Category: Inside Wine

Inside Wine: How Winemakers Set Their Brands Apart

Winemakers have many tools for differentiating their brands, and it’s fun to see the creativity used to set one wine brand apart from another. Alex Krause and John Locke of Birichino Winery in Santa Cruz, Calif., draw inspiration for their labels from Historia de Gentibus Septentrionalibus (History of the Nordic People), a 16th century manuscript chronicling life in the land of Vikings, which contains close to 500 woodcuts. “WQe’ve found that, with so many choices, we can find an image which elegantly portrays the narrative of the vineyard or variety we use,” says Locke. A Pinot Noir from George...

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Inside Wine: 10 Notable Developments in the World of Wine (2017 in Review)

The year 2017 saw new wine apps, new gadgets, and lots of consolidation. One of the most far-reaching trends is that baby boomers are finally being surpassed by millennials in terms of annual wine consumption. In fact, older boomers are starting to sell off their cellars, creating opportunity for those who want to go back in time and relive the ’60s in a whole new way. But 2017 held many other stories, too. Here are 10 deserving of mention. Milla Handley retires. When I read the press release announcing the official baton-passing of Handley Cellars to Milla’s daughter, Lulu, and to winemaker...

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Rise of the Machines: Mechanization Comes to the Vineyards

For those squeamish about the idea of machine-picked winegrapes, I have one question: How do you think a bottle of wine can cost less than $20? The truth is, most of the wine in stores is already made from mechanically harvested grapes. The good news is, today’s harvesters beat the pants off older models that damaged vines and delivered bins full of mush and MOG (material other than grapes). Popular harvesters hail from Braud (New Holland, USA), Gregoire (Australia), Oxbo (USA), and Pellenc (France); they work by shaking vines, as gently as possible, to release fruit. The newest versions...

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Inside Wine: Putting the Machines to Work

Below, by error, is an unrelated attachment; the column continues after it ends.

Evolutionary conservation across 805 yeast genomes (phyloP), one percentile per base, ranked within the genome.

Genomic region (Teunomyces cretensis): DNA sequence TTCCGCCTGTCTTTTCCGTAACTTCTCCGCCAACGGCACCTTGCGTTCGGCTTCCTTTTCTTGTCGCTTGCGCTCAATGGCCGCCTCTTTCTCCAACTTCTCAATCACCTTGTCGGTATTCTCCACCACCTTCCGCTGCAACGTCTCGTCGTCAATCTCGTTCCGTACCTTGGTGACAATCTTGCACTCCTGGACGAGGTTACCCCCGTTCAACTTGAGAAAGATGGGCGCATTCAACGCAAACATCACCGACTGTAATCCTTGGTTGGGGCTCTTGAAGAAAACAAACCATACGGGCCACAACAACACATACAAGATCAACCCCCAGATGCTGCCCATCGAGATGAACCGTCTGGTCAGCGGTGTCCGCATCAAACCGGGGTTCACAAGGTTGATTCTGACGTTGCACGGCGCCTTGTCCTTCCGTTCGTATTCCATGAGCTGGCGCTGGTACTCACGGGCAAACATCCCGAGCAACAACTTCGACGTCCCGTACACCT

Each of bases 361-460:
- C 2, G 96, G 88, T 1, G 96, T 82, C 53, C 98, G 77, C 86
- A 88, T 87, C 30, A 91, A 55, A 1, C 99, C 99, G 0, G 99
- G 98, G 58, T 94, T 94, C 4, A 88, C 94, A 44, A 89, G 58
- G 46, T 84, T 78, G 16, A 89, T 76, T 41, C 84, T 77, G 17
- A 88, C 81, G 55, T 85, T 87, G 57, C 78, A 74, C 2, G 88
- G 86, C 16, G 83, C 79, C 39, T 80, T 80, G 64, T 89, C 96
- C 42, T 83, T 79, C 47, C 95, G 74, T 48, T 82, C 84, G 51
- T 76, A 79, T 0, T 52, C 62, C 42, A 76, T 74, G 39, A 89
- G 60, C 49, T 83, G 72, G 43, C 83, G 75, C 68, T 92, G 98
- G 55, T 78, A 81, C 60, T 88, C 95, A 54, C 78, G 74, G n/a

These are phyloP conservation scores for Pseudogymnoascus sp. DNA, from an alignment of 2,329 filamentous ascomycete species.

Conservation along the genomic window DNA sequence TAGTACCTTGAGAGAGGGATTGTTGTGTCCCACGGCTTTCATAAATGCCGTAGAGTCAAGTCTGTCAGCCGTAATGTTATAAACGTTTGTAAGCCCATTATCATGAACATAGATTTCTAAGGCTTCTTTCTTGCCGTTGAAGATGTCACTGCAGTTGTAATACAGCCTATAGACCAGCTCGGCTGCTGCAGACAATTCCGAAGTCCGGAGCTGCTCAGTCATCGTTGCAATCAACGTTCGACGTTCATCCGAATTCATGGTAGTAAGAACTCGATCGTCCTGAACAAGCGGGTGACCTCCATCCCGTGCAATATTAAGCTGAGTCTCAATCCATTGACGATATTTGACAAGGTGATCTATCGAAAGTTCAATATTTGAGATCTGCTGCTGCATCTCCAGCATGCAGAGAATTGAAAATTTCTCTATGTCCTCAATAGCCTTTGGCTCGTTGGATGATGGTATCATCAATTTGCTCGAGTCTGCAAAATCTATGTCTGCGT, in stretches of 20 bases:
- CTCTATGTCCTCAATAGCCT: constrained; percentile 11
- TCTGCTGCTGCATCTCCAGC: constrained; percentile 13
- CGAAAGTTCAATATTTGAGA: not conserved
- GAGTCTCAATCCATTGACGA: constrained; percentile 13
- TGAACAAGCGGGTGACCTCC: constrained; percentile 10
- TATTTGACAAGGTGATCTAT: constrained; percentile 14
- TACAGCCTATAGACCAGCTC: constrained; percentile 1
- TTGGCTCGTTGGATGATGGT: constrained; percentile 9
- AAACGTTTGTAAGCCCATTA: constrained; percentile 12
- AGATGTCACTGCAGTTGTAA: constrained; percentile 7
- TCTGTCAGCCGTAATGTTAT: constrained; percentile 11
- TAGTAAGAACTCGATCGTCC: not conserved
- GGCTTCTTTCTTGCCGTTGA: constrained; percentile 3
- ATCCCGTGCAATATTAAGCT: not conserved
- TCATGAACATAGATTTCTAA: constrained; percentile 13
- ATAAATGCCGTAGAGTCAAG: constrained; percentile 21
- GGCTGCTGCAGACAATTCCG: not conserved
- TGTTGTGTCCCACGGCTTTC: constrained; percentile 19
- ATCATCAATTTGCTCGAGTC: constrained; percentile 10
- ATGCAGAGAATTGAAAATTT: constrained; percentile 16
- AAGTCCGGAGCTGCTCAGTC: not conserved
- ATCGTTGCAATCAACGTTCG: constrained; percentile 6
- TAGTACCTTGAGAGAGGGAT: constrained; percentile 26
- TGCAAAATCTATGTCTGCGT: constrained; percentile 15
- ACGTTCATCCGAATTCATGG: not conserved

Absent a significant change in the agricultural labor supply, which isn’t likely by any stretch of the imagination, mechanization is the future of grape farming. Hand-in-hand with the growing adoption of mechanical harvesting for winegrapes (see “Rise of the Machines”) is the increasing popularity of using machines for many other rote things humans used to do in the vineyards, such as pruning, de-leafing, hedging, weeding, and suckering. A godsend to larger vineyard owners has been the advent of multifunction machines that can spray for mildew and other pests, cultivate, pre-prune, hedge, weed, and de-leaf—activities that usually need to be...

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Inside Wine: The Labor Squeeze

Border wall aside, the U.S. farm labor crisis worsens by the crop, thanks in large part to tightening immigration policy driven by the misplaced fear that foreign workers are taking American jobs, rising minimum wages along with new farmworker overtime laws, a vibrant Mexican economy with plentiful factory jobs, and the burgeoning marijuana industry. These days, fewer and fewer skilled farmworkers choose to work in vineyards—especially if easier, higher paying work is available. “Working in the vineyards is hot, exhausting, difficult work,” says Rolando Herrera, founder/winemaker at Mi Sueño Winery in Napa, Calif. “Laborers will seek out higher paying...

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January/February 2018

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